Vladimir Putin used strategies that would fall under the categories of stealth authoritarianism or executive aggrandizement to muzzle the Russian media throughout the early 2000s, as established by Scott Gehlbach . What is interesting is that in recent years, we have seen Putin use a similar playbook to censor and stifle the arts, a historically important outlet for dissent across different countries, time periods and political structures.
Scott Gehlbach, in his piece Reflections on Putin and the Media in 2010, describes the media environment that Vladimir Putin had created since taking office in 2000. Putin’s relationship with the media falls under designations of executive aggrandizement or stealth authoritarianism, as coined by Nancy Bermeo and Ozan Varol, respectively . These terms posit that through democratically legal means, Putin has consolidated his power over democratic institutions, such as free media. Unlike dictators or authoritarians of the past, Putin did not establish his own form of governance or suppress the media through explicit threats or violence. Instead, Putin gathered control of key news agencies by having loyal business executives buy up control of the media conglomerates and by applying economic pressure through the state . In more recent years, we have seen Putin use different strategies that also fall within stealth authoritarianism to suppress the arts in Russia.
Putin is cited by Varol as a stealth authoritarian regarding other aspects of his presidency in Russia, primarily his increased control of the courts and their use to shape national and provincial law within Russia and his use of democratic rhetoric [5.] Another more recent development under Putin’s rule is Putin’s of his power over the courts and legislation to suppress the arts, in favor of a more conservative Russia. In 2013, Putin passed a law that criminalizes acts offending religious believers and in 2014 he passed a law that banned obscenities in public performances. These laws were not put into place to enforce every act of obscenity or offense but instead used to give the Russian state grounds for arrest when offensive art was used as a platform for dissent against the state, as they are “often ignored unless someone wants them applied”.
The passage of these anti-democratic and anti-freedom of speech laws has been supplemented recently by another strategy of stealth authoritarians. The Russian state and Putin have resorted to what Varol describes as the conviction of political enemies for non-political crimes . Varol even uses Putin to illustrate this mechanism, describing the Russian government’s trial and conviction of Mikhail Khodorkovsky for tax evasion and fraud when he announced he would become a politician and run against Putin in 2003 . The government has mounted a similar attack on the artistic director of Gogol Center, Kirill Serebrennikov. The director is currently under house arrest as he awaits trial for the alleged embezzlement of $2 million in funds from the government meant to support the arts. Serebrennikov’s contemporaries suggest that the charges are actually because of his productions which have featured nudity, homosexuality and clear parodies of Putin. The legal action against Serebrennikov is not an isolated incident either, as a musical artist named Husky was jailed last November for performing on a car after his show was banned for “extremism”.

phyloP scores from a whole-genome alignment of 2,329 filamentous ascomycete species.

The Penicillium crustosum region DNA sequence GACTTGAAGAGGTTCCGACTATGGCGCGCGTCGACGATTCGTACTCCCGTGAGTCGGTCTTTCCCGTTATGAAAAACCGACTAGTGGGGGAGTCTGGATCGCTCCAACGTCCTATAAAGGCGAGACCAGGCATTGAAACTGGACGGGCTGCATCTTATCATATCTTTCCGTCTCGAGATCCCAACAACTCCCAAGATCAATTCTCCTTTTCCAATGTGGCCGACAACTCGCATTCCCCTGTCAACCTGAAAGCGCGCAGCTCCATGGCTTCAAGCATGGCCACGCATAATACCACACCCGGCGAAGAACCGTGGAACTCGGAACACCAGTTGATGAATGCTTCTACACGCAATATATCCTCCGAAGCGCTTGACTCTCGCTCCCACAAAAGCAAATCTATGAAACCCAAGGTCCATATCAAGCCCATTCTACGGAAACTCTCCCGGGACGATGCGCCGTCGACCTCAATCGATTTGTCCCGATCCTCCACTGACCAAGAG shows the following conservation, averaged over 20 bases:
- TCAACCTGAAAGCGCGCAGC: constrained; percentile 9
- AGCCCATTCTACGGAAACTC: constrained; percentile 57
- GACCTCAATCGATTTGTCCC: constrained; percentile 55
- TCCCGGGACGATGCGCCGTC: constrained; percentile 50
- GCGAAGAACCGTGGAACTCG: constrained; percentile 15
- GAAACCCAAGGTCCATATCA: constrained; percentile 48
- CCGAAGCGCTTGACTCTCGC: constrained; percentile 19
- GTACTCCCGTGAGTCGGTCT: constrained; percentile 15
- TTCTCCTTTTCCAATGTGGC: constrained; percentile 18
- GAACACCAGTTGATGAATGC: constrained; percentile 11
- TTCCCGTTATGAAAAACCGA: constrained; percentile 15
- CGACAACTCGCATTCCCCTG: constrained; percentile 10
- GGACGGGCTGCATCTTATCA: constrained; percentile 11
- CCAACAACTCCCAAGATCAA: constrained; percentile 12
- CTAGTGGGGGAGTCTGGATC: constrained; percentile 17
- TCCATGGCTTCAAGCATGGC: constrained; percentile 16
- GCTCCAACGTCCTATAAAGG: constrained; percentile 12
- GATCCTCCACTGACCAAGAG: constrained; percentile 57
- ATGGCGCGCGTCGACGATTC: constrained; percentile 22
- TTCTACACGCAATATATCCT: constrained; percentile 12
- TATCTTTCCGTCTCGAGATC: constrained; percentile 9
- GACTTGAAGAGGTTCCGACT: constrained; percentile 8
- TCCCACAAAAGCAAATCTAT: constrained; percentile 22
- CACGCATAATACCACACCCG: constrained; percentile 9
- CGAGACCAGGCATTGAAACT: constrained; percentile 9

This represents a worrying trend in the Russian political sphere. Putin is slowly spreading his influence across industries and across popular culture. As one of the key forms for public dissent, artistic expression is a fundamental right of a democratic population under most definitions. Putin is using his growing power to stifle the people and their right to expression and information at every turn. Putin’s censorship of the media and the arts are clear instances of democratic backsliding at the hands of a stealth authoritarian. Recognizing when and where democratic erosion takes place is only half the battle. Understanding how to combat such suppression and censorships is a priority if we hope to see any aspects of democracy remain in Russia.
- Gehlbach, Scott. 2010. “Reflections on Putin and the Media.” Post-Soviet Affairs 26(1): pp. 77-87.
- Bermeo, N., 2016. “On democratic backsliding.” Journal of Democracy, 27(1), pp.5-19.
- Varol, Ozan. 2015. “Stealth Authoritarianism.” Iowa Law Review. 100(4): pp. 1673-1742. Parts I, II and III.
- Gehlbach, Scott. 2010. “Reflections on Putin and the Media.” Post-Soviet Affairs 26(1): pp. 86.
- Varol, Ozan. 2015. “Stealth Authoritarianism.” Iowa Law Review. 100(4): pp. 1689, 1696, 1705.
- Varol, Ozan. 2015. “Stealth Authoritarianism.” Iowa Law Review. 100(4): pp. 1707.
- Varol, Ozan. 2015. “Stealth Authoritarianism.” Iowa Law Review. 100(4): pp. 1708.